my visit to drybar

After a weekend of supreme laziness, I ended up missing my usual Sunday appointment at my local Dominican hair salon. This left me somewhat frazzled (if my hair doesn’t look good, I feel like a slob) and seeking something quick yet effective.

My hair is at that awkward stage where I’m not only growing out a pixie but I have new growth meaning my roots are in their naturally curly state while the ends are relaxed/ bone straight. Not many stylists can handle this situation and I’ve been to many salons where the stylist twists their face, mutters underneath their breath, and calls upon a colleague or two to assist them. Nothing is worse than sitting in a chair with THREE people trying to “handle” your hair. It’s embarrassing so I’ve avoided fancy salons but your girl was desperate.

the dry bar
I quickly made an appointment to Drybar on the Upper East Side as I know a few ladies who love Drybar (granted they’re not African American so my fears were alive and well). Drybar is a “blow dry bar” meaning there aren’t any cuts or colors – just blowouts. At $40 for any hair type, I decided to take a leap of faith and give this a go. Plus, they use Moroccanoil products and as we all know, I work for the brand so I obviously believe in the products.

I arrived early for my appointment because I know my hair always takes long and I wanted to give the stylist enough time to take a look at my hair and be serious/ upfront if they’d be able to properly blow dry my hair. The Upper East Side location is quiet and cheery with the brand’s signature yellow shade bursting from everywhere. I was offered a drink while I waited and not too long after was greeted by Melissa Oquendo, a petite stylist with impeccable makeup. I was somewhat calmed as I looked around as the salon staff was quite diverse itself. Let’s be honest here, shall we? If a salon doesn’t have at least one person who looks like me and has to deal with my type of hair, I get nervous. There were two natural hair ladies so if Melissa didn’t know what she was doing, I figure she could get backup 😛

the drybar
Luckily my fears quickly melted away. Melissa has naturally curly hair and understood why I was hesitant. After using Moroccanoil shampoo and conditioner (most likely Moisture Repair collection but I didn’t properly get a glimpse) to wash my hair, I was taken back to my seat where I had the chance to decompress and watched Charlie’s Angels while sipping a glass of water. She first applied Hot Toddy to protect my hair from the heat and quickly followed with Cream Soda styling cream and got to work blow drying my hair, section by section. She took her time while drying and was careful not to place the nozzle to close to my scalp but still paid attention to my roots.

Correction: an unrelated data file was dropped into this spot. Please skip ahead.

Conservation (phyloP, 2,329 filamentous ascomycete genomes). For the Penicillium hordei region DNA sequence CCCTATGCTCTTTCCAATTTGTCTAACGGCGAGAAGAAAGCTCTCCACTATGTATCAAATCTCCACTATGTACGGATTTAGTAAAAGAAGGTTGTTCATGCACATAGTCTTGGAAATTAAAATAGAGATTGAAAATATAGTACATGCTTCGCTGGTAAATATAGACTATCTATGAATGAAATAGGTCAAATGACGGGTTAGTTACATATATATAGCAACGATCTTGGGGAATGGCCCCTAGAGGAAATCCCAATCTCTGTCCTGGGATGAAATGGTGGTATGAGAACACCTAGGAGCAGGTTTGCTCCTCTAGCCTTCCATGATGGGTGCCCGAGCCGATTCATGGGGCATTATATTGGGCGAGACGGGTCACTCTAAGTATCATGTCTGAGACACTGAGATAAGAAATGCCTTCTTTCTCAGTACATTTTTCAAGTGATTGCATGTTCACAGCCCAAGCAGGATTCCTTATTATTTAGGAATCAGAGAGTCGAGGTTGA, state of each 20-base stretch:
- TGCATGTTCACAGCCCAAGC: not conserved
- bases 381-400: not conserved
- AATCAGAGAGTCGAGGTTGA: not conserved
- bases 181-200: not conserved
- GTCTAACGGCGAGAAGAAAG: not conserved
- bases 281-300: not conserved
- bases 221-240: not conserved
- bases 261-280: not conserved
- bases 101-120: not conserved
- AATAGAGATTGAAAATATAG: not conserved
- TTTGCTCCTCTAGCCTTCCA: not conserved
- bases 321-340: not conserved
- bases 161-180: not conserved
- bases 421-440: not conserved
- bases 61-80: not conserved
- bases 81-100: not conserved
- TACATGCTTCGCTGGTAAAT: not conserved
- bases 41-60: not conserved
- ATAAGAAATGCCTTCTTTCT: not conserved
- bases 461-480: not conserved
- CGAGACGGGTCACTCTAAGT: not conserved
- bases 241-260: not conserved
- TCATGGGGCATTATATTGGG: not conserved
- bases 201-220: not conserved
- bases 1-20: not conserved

After fully drying the hair, she asked if I wanted to flat iron to make it smoother (I did). This is where I was supremely happy because I’ve been to some salons where they automatically whip out the flat iron and insist it was necessary; Melissa offered and seemed to understand the importance of not applying too much heat. Before she applied anything, she told me what she was doing and why she was using a certain product. She was careful not to tug too hard or pull my hair while detangling, making sure to be gentle all throughout the process.

After flat ironing my hair, she applied a bit of styling pomade by the brand, called The Chaser and finished the look with Money Maker hairspray. The products smell wonderfully and were light enough on my hair so that it wasn’t weighed down. She made the style a bit piecey and not too sweet. I was out of Drybar after about an hour and fifteen minutes (max!) and left unbelievably satisfied. $40 is more than I normally pay at my local salon but given the service, I think it’s worth every penny (plus it’s still more affordable than most salons in NYC). I’d be curious to see how women with fully natural hair that’s longer than mine would be taken cared of but I doubt it’s a problem. I’ll definitely be going back based off of this experience!

Shop the products I mentioned above:

1 Comment

  1. Mary Torres-Sherry
    Friday, April 7, 2017 / 6:24 am

    The young woman you wrote about so long ago is my niece, Melissa Oquendo. Melissa is no longer styling hair at the Dry Bar, she left to pursue her real love…make up. Melissa ‘s Instagram page is titled “hairandmakeupbyemm.” Look her up. Excuse my pushiness, I am just a proud “Titi “.